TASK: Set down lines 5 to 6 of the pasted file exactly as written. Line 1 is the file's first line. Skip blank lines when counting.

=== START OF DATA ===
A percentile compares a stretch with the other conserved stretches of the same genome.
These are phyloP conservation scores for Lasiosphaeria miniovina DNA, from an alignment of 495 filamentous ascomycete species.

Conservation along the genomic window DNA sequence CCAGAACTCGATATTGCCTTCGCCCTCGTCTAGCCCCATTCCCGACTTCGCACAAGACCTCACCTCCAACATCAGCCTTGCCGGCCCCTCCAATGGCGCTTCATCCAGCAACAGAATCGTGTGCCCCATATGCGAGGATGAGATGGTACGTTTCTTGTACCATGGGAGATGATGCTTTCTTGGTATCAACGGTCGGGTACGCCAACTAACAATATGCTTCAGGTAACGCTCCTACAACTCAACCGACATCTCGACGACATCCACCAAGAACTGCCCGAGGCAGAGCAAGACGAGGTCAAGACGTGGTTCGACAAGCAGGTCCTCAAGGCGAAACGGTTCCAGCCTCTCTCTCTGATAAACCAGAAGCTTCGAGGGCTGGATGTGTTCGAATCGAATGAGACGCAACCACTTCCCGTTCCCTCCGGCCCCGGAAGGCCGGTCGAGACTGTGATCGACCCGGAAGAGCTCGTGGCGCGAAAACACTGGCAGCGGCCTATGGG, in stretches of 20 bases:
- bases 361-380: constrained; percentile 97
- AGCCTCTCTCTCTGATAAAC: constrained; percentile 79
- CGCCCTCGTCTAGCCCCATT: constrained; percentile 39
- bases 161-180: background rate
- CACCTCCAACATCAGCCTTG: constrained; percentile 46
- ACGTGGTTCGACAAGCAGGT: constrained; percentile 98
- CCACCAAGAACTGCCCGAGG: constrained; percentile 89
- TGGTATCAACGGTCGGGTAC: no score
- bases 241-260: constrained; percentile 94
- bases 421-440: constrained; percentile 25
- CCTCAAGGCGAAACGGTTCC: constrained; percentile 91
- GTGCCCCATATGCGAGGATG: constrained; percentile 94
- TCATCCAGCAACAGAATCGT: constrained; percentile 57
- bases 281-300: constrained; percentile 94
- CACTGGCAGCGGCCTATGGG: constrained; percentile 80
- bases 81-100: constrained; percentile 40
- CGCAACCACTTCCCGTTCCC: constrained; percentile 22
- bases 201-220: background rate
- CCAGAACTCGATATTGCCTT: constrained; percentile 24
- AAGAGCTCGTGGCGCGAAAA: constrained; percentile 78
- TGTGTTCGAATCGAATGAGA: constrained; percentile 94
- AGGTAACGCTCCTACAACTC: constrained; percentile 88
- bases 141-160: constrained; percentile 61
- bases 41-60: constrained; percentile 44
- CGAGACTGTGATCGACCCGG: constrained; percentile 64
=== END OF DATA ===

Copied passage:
- AGCCTCTCTCTCTGATAAAC: constrained; percentile 79
- CGCCCTCGTCTAGCCCCATT: constrained; percentile 39